As the days get shorter and the weather gets colder, the signs are all there that we’re heading into winter, whilst also facing a spiralling pandemic.
As the numbers of positive cases of Covid-19 continue to rise, we are also facing the resurgence of the normal seasonal respiratory tract viruses, influenza (flu) and coryza (the common cold) which is likely to cause deep confusion and fears about signs and symptoms.
How, after all, can you be sure that a cold is a cold and not the onset of flu, or even coronavirus?
All three can cause similar symptoms, making a differential diagnosis troublesome, potentially bringing society to a halt if we can’t exclude Covid-19 without resorting to testing. As access to testing is becoming more variable in the north east, this will become more and more important.
Here are some things to consider when you start feeling a bit ‘under the weather’ this winter:
Did it come on suddenly?
The incubation period for both the flu and common cold are similar with periods of 1-4 days and 1-3 days respectively.
However, the flu tends to have much quicker onset of symptoms with individuals normally going from very mild symptoms to very severe symptoms rapidly.
Covid-19, which has an incubation period of 2-14 days, is more similar in progression to that of the cold, with a gradual onset of symptoms, rather than deteriorating over several days.
However, most people who feel ill with coronavirus will have at least one of the key symptoms:
1. a high temperature
2. a new, persistent cough
3. a loss or change to their sense of smell or taste
Is your temperature running high?
A high temperature is 37.8C or above. A fever like this can happen when the body is fighting off any infection – not just coronavirus.
Although fever is a key coronavirus symptom, it could be flu or a different infection, but is unlikely to be caused by a cold. The key difference in Covid-19 is that a raised temperature can be remarkably asymptomatic.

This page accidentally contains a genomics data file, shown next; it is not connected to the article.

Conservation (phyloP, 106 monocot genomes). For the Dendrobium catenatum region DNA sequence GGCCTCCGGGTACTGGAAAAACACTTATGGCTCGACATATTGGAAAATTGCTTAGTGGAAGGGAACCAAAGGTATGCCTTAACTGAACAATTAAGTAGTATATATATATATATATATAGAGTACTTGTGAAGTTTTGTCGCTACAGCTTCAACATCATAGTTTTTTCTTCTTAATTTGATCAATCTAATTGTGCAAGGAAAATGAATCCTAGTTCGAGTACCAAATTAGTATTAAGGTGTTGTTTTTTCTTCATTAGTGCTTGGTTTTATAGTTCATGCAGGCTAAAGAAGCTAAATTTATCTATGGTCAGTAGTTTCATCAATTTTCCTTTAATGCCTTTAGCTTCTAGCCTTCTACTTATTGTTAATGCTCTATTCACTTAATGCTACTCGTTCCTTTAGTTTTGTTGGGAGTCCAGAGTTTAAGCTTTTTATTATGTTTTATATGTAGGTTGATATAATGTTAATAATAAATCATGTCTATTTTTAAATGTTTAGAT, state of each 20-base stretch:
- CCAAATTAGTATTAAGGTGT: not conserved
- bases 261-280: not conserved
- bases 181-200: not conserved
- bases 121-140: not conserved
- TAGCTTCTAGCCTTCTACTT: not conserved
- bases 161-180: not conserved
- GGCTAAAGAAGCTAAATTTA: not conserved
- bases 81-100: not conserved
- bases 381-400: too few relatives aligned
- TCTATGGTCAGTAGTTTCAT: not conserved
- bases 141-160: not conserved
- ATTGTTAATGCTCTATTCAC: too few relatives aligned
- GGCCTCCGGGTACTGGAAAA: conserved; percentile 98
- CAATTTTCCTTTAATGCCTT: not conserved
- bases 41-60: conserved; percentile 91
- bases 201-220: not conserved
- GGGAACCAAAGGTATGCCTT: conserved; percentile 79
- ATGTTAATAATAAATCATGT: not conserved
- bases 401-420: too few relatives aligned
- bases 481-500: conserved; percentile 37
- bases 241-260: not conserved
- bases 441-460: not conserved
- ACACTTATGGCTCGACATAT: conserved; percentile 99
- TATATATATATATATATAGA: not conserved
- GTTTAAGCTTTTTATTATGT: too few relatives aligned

How often are you coughing?
Although it can be common in all three, there are some clues to look out for when suffering from a nasty cough.
Flu sufferers will usually experience muscle aches, chills, headaches, tiredness, a sore throat and a runny or stuffed nose, alongside a cough.
Coughs as a result of a cold, tend to be accompanied by sneezing, a runny nose and sore throat.
A coronavirus cough is often associated with coughing a lot for more than an hour, or three or more coughing fits or “episodes” in a 24-hour period. If you usually have a cough because of a long-standing medical condition like chronic obstructive pulmonary disease (COPD), it may be worse than usual.
Can you still experience smell and taste?
Anosmia may be the only symptom people have to indicate that they have Covid-19, and some studies have alleged that it may predict less severe conditions, that are less likely to need hospital admission.
The loss of smell that can accompany coronavirus is unique and different from that experienced by someone with a bad cold or flu. When Covid-19 patients have smell loss it tends to be sudden and severe, and has nothing to with a blocked, stuffy or runny nose.
And if you’re still unsure?
Protecting yourself and others is still key this winter, whether that’s from spreading nasty colds and the flu or the much more serious, coronavirus disease.
In addition to regular and thorough hand washing and wearing face masks when out in public, individuals should also consider the need for the flu vaccine this year. Reasons to get the seasonal vaccine, which is recommended every year, remain valid, and there are now additional reasons due to Covid-19.
In addition to helping reduce prevalence of the flu in your community, you also protect others including vulnerable groups from potentially getting the disease.
Although the flu vaccine will not protect you from getting Covid-19, it does leave you protected from influenza, which will in turn, reduce the need for doctors’ visits, the risk of developing fever and respiratory symptoms, and the risk of potentially being quarantined.
But in all cases take advice by either calling NHS24 on 111, or if you are offshore immediately isolate in your cabin and call the offshore medic.
For anyone interested in finding out more about International SOS’ healthcare solutions please contact Claire Westbrook-Keir, International SOS client relationships director: firstname.lastname@example.org.